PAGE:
According to a North Korean state-run media site, Arirang Meari, the country’s leaders are using the popular new show to drive home the point that capitalism doesn’t work. “It is said that [Squid Game] makes people realize the sad reality of the beastly South Korean society in which human beings are driven into extreme competition and their humanity is being wiped out,” they wrote.
They continued the show depicts, “the process of hundreds of people who are forced to live a hellish life, struggling with unbearable debt, in a brutal game where they kill each other to claim the money prize that goes to just one winner.”
North Korea Slams South Korea Over Depiction In ‘Squid Game’
If you haven’t started watching yet, Squid Game is a wildly popular show on Netflix that follows a group of people in South Korea who are strapped with debt and are tricked into a deadly tournament of children’s games. ‘Squid Game’ is the name of a popular schoolyard game in South Korea. In the end, the last person standing takes home a pot of $38 million. In the show, many decide to play being that winning the money is is their only way to survive.
As you can imagine, North Korea couldn’t help themselves and continued blasting their neighbors over the fictional depiction of a bi-product of their society. “It is the current South Korean society where the number of losers in fierce competitions, such as employment, real estate, and stocks, increases dramatically,” the propaganda reads. Adding, ‘Squid Game’ shows “the reality of living in a world where people are judged only by money.”
North Korea: Society Driven By Money Is A ‘Hell-Like Horror’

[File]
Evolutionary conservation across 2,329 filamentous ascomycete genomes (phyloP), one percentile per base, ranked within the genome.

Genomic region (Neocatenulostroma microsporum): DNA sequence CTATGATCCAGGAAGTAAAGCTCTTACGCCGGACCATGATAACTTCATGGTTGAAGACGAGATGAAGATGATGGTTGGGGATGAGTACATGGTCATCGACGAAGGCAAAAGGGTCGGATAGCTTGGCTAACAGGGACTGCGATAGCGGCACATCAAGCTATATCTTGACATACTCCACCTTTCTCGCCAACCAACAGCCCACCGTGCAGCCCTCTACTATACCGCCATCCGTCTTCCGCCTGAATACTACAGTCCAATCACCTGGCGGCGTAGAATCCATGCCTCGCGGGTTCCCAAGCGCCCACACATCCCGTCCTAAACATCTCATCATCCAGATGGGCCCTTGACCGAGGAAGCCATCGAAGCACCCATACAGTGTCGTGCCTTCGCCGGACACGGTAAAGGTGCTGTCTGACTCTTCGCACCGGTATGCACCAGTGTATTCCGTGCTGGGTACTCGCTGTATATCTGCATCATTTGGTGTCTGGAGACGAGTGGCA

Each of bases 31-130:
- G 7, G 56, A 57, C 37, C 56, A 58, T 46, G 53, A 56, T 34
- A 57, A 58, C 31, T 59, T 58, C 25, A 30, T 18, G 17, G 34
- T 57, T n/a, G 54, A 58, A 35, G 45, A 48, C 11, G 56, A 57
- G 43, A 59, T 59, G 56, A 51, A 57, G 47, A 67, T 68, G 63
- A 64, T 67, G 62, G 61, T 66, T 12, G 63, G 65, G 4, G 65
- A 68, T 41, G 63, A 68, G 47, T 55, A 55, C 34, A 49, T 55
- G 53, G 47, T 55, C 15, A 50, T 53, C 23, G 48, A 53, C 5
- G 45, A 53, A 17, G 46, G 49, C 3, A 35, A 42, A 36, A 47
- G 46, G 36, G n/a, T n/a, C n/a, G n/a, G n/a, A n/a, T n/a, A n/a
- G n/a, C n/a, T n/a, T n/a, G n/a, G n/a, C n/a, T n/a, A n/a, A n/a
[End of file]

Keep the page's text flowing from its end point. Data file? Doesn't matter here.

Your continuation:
To make the point further, the site claims the show exposes “a world where only money matters — a hell-like horror.” The propaganda-filled statements claim a capitalist culture is a place where “corruption and immoral scoundrels are commonplace.” The article reportedly cited unnamed South Korean film critics saying the show depicts an “unequal society where moneyless people are treated like chess pieces for the rich.”
It should be noted, the North Korean government is known for handing out fines, or even prison time for anyone caught watching South Korean video content.
‘Squid Game’ Breaks All-Time Netflix Viewing Record For New Series
‘Squid Game’ has officially broken Netflix’s record as the biggest series launch of all time, reaching more than 111 million viewers. The 9-part series was released on September 17 and is described as a show where “Hundreds of cash-strapped players accept a strange invitation to compete in children’s games.” Adding, “Inside, a tempting prize awaits — with deadly high stakes.”
Lee Jung-jae, who stars in the show, says he wasn’t expecting such a huge response to the show. “But when I read the script, I understood that it contained elements that could resonate with everyone and work outside of Korea,” he told Variety.